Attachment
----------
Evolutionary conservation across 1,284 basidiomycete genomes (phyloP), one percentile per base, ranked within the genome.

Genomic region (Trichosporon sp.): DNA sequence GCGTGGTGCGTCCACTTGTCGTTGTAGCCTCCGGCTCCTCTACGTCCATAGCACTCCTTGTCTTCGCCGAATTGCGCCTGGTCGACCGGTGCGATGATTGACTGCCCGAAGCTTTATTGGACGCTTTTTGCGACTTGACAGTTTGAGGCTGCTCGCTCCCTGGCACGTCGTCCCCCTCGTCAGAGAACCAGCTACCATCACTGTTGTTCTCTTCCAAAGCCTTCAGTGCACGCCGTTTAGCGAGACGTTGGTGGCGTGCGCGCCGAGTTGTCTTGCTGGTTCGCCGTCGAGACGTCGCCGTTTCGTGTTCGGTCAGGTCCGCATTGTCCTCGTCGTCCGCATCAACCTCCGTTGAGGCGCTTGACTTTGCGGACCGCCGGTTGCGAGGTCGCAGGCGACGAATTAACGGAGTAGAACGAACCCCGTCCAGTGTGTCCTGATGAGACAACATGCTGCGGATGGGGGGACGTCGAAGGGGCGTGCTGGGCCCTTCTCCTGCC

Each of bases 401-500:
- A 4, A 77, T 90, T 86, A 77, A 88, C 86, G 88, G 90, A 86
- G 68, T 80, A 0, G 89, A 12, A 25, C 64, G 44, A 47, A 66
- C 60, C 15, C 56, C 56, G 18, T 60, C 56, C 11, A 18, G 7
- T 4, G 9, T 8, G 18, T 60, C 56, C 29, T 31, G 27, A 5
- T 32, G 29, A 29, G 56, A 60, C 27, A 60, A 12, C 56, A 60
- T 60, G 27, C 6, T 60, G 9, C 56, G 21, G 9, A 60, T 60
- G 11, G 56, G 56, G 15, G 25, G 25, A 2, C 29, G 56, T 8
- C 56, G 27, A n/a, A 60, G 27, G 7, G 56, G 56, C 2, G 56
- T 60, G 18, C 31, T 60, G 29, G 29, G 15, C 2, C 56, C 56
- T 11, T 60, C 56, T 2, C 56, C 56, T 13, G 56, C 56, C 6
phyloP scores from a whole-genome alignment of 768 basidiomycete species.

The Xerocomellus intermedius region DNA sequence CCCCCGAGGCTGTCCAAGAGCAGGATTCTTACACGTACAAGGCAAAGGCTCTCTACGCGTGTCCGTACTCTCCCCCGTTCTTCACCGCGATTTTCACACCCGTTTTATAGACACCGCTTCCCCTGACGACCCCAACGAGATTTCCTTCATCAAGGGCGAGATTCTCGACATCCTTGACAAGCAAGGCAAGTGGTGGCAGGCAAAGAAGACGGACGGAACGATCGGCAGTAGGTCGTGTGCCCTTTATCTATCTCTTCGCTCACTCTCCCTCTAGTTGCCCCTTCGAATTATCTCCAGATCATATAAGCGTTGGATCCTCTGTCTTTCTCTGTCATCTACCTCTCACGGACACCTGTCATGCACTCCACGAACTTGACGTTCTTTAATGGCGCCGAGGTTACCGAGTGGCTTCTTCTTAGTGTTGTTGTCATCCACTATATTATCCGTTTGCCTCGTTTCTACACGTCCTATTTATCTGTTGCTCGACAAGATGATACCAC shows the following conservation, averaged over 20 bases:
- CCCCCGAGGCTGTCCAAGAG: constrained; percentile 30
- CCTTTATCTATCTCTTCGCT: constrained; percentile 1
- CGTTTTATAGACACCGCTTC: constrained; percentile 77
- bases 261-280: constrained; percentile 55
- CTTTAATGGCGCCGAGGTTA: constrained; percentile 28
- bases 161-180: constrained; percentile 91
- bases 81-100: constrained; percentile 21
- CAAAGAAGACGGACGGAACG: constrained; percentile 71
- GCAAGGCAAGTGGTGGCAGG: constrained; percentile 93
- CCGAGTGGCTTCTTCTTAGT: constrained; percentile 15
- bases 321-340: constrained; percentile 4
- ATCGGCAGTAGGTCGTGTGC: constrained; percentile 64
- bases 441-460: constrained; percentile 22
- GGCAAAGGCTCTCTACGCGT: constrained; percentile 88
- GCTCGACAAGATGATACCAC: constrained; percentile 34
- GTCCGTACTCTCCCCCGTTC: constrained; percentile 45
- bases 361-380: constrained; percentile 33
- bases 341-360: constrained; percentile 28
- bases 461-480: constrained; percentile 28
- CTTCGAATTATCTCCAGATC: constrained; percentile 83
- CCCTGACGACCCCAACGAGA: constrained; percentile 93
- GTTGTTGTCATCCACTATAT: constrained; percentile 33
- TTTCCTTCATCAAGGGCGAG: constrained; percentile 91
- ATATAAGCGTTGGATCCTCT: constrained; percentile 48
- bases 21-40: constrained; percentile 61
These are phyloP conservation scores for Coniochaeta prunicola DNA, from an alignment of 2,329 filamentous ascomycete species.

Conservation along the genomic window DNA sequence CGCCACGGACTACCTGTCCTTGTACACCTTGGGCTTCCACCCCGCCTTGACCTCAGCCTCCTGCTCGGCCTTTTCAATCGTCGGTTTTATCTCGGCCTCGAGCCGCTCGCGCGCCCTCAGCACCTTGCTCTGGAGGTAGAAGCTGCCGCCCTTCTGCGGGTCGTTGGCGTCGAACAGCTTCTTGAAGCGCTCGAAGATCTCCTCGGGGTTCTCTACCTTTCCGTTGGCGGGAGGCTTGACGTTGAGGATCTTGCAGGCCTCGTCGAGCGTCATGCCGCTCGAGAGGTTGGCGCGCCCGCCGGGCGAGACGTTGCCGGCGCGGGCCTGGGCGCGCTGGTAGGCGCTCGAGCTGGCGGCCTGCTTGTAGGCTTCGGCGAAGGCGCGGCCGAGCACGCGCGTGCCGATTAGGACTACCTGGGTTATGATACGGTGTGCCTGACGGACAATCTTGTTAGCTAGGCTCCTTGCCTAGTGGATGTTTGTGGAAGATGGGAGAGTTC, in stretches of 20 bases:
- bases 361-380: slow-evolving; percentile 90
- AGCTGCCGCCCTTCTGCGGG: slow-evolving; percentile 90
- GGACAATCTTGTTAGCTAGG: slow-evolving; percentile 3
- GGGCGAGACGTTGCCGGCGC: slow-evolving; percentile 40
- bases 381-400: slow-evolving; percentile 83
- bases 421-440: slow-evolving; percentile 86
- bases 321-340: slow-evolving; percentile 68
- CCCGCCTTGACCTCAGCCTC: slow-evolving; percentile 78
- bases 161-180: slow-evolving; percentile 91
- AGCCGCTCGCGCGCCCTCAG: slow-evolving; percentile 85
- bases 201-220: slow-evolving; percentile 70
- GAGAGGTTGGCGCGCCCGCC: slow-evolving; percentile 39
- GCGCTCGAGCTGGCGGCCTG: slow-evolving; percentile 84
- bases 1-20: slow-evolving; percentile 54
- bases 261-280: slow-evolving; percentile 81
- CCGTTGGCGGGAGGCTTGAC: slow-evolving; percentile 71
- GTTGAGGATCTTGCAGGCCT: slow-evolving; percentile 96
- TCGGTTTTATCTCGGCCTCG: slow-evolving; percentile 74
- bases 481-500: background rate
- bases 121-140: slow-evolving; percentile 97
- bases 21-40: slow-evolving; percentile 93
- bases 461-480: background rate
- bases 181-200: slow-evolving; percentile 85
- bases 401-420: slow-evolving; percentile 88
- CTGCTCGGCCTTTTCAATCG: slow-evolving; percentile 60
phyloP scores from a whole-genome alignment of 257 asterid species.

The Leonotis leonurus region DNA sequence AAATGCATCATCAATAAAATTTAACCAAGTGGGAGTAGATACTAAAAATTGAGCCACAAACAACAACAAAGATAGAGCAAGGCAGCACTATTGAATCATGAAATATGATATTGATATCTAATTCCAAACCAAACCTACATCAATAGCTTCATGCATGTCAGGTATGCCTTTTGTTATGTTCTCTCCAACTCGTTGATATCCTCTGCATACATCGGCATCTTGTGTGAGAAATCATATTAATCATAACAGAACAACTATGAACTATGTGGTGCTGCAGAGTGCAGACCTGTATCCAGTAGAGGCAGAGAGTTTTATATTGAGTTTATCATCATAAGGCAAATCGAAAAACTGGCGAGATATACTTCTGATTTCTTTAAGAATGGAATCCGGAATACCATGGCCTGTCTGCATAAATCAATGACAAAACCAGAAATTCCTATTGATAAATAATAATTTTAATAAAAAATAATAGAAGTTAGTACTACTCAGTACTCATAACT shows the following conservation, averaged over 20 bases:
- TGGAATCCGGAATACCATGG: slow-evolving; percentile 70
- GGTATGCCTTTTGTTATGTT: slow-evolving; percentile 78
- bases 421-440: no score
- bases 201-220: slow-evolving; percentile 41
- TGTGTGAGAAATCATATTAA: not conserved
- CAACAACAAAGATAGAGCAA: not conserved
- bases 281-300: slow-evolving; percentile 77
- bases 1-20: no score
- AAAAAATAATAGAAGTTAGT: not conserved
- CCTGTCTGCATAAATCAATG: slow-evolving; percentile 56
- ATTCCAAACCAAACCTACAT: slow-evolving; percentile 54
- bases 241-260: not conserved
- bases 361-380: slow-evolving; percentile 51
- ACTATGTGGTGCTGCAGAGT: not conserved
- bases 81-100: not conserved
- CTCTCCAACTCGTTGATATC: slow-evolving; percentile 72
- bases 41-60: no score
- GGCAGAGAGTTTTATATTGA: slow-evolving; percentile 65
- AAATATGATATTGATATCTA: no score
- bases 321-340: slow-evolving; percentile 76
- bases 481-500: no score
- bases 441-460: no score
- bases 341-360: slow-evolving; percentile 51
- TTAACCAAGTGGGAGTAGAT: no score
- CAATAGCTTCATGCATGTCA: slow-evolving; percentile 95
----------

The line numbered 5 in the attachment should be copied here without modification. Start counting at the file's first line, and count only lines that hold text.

- G 68, T 80, A 0, G 89, A 12, A 25, C 64, G 44, A 47, A 66